News from the ULI Building Healthy Places Initiative: November 18, 2015
November 18, 2015
The ULI Building Healthy Places Initiative is leveraging the power of ULI’s global networks to shape projects and places in ways that improve the health of people and communities.
The Value of Food in Real Estate Development
Food—in gardens, markets, edible landscaping, and farms—is becoming more and more important within development projects. A concurrent session at ULI’s recent 2015 Fall Meeting showcased a number of projects that are using food as an amenity, a way to build community, and a positioning strategy. Learn more.
ULI Colorado Hosts “Healthy Places, Healthy People” Event
This Friday, ULI Colorado is hosting a lunch event with Karen McNeil-Miller, the new president and CEO of the Colorado Health Foundation, and Kathleen Carey, chief content officer at the Urban Land Institute, to discuss the latest work and research from both organizations. Learn more.
New Report Highlights Winners and Finalists of the ULI Urban Open Space Award
ULI has released a new report celebrating vibrant and successful urban open spaces across the globe. The report, which features winners and finalists of the ULI Urban Open Space Award, also includes articles on the value of parks and open spaces for the economic, physical, and social health of cities and their residents. Learn more.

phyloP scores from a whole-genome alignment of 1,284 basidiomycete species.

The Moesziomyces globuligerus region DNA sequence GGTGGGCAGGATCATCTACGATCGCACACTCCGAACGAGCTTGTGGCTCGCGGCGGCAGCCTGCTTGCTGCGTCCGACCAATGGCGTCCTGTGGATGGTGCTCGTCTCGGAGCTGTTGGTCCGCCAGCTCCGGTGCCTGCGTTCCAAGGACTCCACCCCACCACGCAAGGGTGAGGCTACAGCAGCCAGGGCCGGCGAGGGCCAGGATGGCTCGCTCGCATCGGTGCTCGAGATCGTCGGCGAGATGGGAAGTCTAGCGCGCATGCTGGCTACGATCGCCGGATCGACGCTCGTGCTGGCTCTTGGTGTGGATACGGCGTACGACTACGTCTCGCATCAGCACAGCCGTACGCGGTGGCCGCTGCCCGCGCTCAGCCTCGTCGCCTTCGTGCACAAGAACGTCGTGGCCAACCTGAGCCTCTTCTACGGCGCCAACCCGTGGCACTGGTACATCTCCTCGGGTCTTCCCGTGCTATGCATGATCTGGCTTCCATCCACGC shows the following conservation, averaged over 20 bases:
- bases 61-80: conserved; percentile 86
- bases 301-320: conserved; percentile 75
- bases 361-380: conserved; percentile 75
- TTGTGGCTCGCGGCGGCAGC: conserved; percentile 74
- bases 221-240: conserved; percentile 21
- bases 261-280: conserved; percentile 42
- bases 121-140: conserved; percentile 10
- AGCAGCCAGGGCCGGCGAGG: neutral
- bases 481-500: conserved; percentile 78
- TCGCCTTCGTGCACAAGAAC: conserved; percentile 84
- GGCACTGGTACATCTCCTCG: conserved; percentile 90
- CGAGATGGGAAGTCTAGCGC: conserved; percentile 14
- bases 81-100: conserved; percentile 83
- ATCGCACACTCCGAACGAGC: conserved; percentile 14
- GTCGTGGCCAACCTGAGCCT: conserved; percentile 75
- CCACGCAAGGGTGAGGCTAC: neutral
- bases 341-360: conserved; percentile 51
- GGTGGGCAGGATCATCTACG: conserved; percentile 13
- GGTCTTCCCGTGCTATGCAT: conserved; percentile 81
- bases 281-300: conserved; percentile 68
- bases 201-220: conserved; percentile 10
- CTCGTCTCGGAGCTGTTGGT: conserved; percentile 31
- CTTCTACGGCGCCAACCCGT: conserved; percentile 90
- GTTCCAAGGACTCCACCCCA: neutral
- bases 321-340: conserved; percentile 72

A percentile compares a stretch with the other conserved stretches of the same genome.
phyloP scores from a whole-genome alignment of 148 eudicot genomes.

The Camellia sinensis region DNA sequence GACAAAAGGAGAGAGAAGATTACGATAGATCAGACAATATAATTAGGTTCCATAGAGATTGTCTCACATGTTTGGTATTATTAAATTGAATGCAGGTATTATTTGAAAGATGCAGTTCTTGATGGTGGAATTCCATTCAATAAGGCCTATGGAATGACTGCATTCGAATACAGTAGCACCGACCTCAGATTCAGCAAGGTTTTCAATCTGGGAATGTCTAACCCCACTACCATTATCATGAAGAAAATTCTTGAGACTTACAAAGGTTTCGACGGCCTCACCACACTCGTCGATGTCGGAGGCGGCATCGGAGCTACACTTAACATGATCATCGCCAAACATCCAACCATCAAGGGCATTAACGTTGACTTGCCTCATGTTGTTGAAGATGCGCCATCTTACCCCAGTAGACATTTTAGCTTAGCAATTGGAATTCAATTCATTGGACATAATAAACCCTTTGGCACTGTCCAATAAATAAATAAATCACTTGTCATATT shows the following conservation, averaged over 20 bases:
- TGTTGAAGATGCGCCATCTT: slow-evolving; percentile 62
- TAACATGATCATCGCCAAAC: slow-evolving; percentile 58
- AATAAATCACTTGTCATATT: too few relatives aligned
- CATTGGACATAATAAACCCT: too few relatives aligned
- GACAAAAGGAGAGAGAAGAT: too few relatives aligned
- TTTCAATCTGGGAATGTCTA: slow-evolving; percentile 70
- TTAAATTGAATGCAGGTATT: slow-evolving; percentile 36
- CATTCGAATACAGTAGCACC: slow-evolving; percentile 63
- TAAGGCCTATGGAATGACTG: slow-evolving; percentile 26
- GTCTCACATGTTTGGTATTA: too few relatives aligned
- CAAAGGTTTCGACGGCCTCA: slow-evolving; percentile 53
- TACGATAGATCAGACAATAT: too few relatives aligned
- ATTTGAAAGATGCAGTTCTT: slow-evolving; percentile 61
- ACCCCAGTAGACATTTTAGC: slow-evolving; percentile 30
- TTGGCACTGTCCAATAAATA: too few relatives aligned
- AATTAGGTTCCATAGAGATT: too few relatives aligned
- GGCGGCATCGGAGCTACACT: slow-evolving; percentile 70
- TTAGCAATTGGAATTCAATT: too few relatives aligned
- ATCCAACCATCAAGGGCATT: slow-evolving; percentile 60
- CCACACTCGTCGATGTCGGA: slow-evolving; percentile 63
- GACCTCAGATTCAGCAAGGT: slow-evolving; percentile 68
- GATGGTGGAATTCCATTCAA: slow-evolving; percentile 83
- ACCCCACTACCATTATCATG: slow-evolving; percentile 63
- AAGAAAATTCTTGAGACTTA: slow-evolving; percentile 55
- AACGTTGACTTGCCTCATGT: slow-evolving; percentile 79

Cities with Lower Carbon Emissions See Financial and Health Benefits
A new report by New Climate Economy that analyzed the global impacts of climate change found that taking steps to reduce greenhouse gas emissions—including investing in public transit and using renewable energy—could generate $17 trillion in savings by 2050. Many of these steps have also been shown to improve public health outcomes. The report calls on the development community across the globe to help accelerate strategies to reduce carbon emissions. Learn more.
Eight U.S. Communities Awarded RWJF Culture of Health Prize
On October 28, the Robert Wood Johnson Foundation announced the eight winners of the 2015 Culture of Health Prize. These winners, selected from over 300 applicants, are working with partners to implement strategies that ensure that all community residents have the opportunity to lead healthier and more productive lives. Learn more.